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YLE Survey: Teachers Sometimes Display Racism

Teachers in Finnish schools are sometimes perceived to behave in a racist manner. Many immigrant children perceive aspects of teachers’ behaviour to be racist, even when no such intention is involved.

Image: Yle

In an attitude survey conducted by YLE last week, directors of multicultural meeting points around Finland related immigrants’ experiences of racist behaviour in schools today. According to the findings, racist name-calling is often not recognised as such; in the upper grades issues such as bullying are not taken up, and even some teachers continue to use racially charged expressions.

Researcher Anna Rastas of Tampere University is not surprised at the racist attitudes among teachers.

“I train many teachers, and I have met attitudes, actions, and manners of speech, which I feel were racist”, Rastas says.

In her view the biggest problem is that teachers often do not recognise racism, and that people working in schools do not know how immigrants experience the words spoken by a teacher.

“There are many teachers in Finland who have not needed to ponder racism in their own lives, and who have not encountered these matters in their teacher training either”, Rastas says.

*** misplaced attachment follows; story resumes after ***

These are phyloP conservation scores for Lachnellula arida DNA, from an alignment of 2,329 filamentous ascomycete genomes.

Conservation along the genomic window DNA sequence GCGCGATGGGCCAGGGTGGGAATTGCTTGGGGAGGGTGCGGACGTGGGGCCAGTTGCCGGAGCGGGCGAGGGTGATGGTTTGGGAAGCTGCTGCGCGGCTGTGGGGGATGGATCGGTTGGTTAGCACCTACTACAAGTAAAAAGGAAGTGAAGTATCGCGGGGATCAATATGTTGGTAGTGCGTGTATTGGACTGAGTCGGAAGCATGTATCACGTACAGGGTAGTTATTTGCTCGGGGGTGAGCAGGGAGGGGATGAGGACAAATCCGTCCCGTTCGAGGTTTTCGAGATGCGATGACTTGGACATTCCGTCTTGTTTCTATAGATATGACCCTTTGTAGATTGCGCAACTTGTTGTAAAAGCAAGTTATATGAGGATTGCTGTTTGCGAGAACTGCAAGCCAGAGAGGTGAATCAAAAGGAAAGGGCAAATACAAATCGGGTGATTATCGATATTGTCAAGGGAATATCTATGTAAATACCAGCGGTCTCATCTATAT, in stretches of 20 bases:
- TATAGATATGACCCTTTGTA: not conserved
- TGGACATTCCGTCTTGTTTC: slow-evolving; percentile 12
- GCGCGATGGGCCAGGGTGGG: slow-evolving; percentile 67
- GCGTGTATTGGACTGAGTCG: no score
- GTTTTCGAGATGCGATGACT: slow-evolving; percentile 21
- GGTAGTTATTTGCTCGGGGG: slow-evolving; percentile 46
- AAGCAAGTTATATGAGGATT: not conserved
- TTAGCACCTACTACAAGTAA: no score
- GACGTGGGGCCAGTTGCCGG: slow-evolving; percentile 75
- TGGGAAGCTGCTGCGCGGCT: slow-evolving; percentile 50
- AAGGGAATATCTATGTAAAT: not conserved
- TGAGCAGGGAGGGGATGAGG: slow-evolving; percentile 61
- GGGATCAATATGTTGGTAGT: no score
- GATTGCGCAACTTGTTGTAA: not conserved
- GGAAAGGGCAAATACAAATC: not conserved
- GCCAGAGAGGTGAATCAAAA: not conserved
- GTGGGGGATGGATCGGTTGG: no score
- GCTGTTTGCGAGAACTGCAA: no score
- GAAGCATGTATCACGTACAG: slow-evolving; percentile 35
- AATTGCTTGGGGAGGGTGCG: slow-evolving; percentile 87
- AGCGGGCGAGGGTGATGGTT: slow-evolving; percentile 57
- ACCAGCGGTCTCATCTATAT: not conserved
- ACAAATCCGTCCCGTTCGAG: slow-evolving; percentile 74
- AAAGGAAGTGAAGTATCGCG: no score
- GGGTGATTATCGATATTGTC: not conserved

"Teachers Sometimes Crush Immigrants’ Ambitions"

After living in Finland for six years, 22-year-old Najma Abdirahman nods when asked if there is racism in Finnish schools, and if teachers display prejudice. Abdirahman says that immigrant children are often blamed first in cases of bullying.

Abdirahman also says that teachers often do not encourage immigrant children to excel.

“Some children have been told, for instance, that there is no point for them to dream of a career in medicine, because they are immigrants. ‘you shouldn’t have such expectations’ a teacher might say.”

Union Leader Wants More Multicultural Training

Erkki Kangasniemi, the Chairman of the Trade Union of Education in Finland, does not see racism among teachers to be a serious problem. Kangasniemi believes that the issue partly involves misunderstandings. However, he admits that teachers need more training in multicultural issues.

“In spite of all our demands, the employers are not investing in these kinds of matters. Perhaps today, these kinds of things are taken up in teacher training to some degree, but 20 years ago, this kind of thing did not exist.

Somali-born Nadma Abdirahman says that Finns should be getting used to foreigners by now, and the fact that this is not the case is even more surprising when teachers are involved.

“Racism from a teacher or a police officer is worse than when it comes from someone on the street. A teacher should be a person who promotes fair play in this world,” Abdirahman says.

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